As to significance and intensity considerations, the overall impact on grizzly bears appears to be relatively neutral (neither beneficial nor adverse). An FWS grizzly bear expert who has viewed this video has stated that

" I find no evidence in this video that this bear is harmed or " taken" in any way. Occasional helicopter hazing is not an issue for grizzly bear recovery and conservation and it will not harm or harass bears from habitats or result in any measurable impact on the bears or their young."

(Supp. AR 1415-16, Memo. from Dr. C. Servheen to A. Vandehey.) The impact of helicopter hazing is to improve public health or safety by safely removing bison from areas where they do not belong and by avoiding more dangerous hazing methods ( e.g., hazing on horseback). Helicopter hazing in proximity of YNP may be controversial--but not because of its impact on grizzly bears--but it is certainly less controversial than shooting bison to remove them from areas where the State of Montana has determined bison do not belong. Helicopter hazing does not establish a precedent for any future actions or represent a decision in principle about any future consideration. Helicopter hazing is not cumulatively significant in its impact on grizzly bears. Helicopter hazing does not cause the loss or destruction of scientific, cultural, or historical resources. Environmental analysis has concluded that helicopter hazing may affect, but is not likely to adversely affect listed grizzly bears. (ECF No. 97-2 at 4.) Helicopter hazing does not threaten a violation of Federal, State, or local law or requirements imposed for the protection of the environment. See 40 C.F.R. § 1508.27(b)(1)-(10).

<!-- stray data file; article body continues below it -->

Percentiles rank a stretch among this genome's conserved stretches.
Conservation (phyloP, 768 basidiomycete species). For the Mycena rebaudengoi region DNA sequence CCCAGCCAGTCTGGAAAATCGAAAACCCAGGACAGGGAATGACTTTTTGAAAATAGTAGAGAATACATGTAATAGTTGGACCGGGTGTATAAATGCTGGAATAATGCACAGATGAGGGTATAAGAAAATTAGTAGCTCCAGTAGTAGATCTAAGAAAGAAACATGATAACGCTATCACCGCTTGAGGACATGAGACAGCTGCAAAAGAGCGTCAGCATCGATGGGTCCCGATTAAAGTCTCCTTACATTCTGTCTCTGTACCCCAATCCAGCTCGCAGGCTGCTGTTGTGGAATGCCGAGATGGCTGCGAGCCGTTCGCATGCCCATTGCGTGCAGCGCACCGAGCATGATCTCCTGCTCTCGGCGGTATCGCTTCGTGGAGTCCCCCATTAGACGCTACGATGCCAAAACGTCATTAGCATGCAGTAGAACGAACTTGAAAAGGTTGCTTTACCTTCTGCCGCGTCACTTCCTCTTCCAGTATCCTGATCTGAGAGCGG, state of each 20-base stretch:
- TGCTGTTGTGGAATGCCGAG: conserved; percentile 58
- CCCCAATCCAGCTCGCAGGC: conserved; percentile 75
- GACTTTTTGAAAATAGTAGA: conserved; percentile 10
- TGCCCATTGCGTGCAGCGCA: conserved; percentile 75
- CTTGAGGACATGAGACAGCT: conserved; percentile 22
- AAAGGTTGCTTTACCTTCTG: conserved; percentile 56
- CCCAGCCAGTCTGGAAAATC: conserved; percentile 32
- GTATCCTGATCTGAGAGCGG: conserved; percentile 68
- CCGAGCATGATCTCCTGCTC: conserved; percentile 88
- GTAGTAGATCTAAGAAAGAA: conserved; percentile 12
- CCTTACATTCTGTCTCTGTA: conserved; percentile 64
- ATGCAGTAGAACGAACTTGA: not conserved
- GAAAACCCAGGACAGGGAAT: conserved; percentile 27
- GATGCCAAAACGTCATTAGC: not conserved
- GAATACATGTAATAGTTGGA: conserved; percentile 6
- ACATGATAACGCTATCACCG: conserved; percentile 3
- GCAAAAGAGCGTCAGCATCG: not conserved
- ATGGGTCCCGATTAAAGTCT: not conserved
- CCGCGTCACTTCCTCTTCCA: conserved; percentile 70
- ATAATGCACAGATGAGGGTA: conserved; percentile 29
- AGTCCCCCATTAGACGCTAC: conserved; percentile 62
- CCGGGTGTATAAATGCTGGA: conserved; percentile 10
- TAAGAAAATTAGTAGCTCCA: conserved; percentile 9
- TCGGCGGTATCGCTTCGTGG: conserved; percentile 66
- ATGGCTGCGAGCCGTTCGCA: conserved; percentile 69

Thus, the severity of the impact of helicopter hazing on grizzly bears appears to be low. There being no context of significance vis-a-vis the Yellowstone grizzly bear and low severity of impact on the

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grizzly bear, the Court concludes that there is no new circumstance or information that requires a supplemental EIS as demanded by Plaintiff.

G. NFMA Claim.

The National Forest Management Act requires the Forest Service to develop a forest plan for every forest within its jurisdiction. 16 U.S.C. § 1604(a). Following development of the plan, all projects within the forest must comply with the NFMA and be consistent with the forest plan. 16 U.S.C. § 1604(i); see Lands Council v. McNair (Lands Council II), 537 F.3d 981, 989 (9th Cir. 2008) (en banc). The court defers to the agency's interpretation of its own forest plans, unless the interpretation " is plainly inconsistent with [a forest plan]." Native Ecosystems Council v. U.S. Forest Serv., 418 F.3d 953, 960 (9th Cir. 2005). Factual disputes implicating substantial agency expertise are decided under the arbitrary and capricious standard, but legal issues are reviewed under the reasonableness standard. See Northcoast Envtl. Ctr. v. Glickman, 136 F.3d 660, 666-67 (9th Cir. 1998). An agency decision can be set aside

only if the agency relied on factors Congress did not intend it to consider, entirely failed to consider an important aspect of the problem, or offered an explanation that runs counter to the evidence before the agency or is so implausible that it could not be ascribed to a difference in view or the product of agency expertise.

Lands Council II, 537 F.3d at 987 (internal quotation marks omitted).

Although helicopter hazing does often occur in May and June in the airspace above the Gallatin National Forest, a State of Montana helicopter need never touch down on the Gallatin National Forest to conduct this activity. ( See e.g., Supp. AR 00723 (noting the operating/refueling base is the West Yellowstone Airport).) This is a significant point that distinguishes this case from the helicopter-logging cases cited by Plaintiff, because in those cases the U.S. Forest Service approved the helicopter-logging project and issued a permit for it. Despite these circumstances, wherein the U.S. Forest Service carries out no project utilizing helicopter hazing, conducts no helicopter hazing, and issues no permit to allow helicopter hazing, Plaintiff argues that the U.S. Forest Service should prepare a supplemental EIS to ensure that these activities conducted on the Gallatin National Forest are compatible with grizzly bears. Plaintiff asserts that helicopter hazing may affect grizzly bears and does have an adverse and " noncompatible effect" on grizzly bears, putting the Forest Service in violation of its Forest Plan.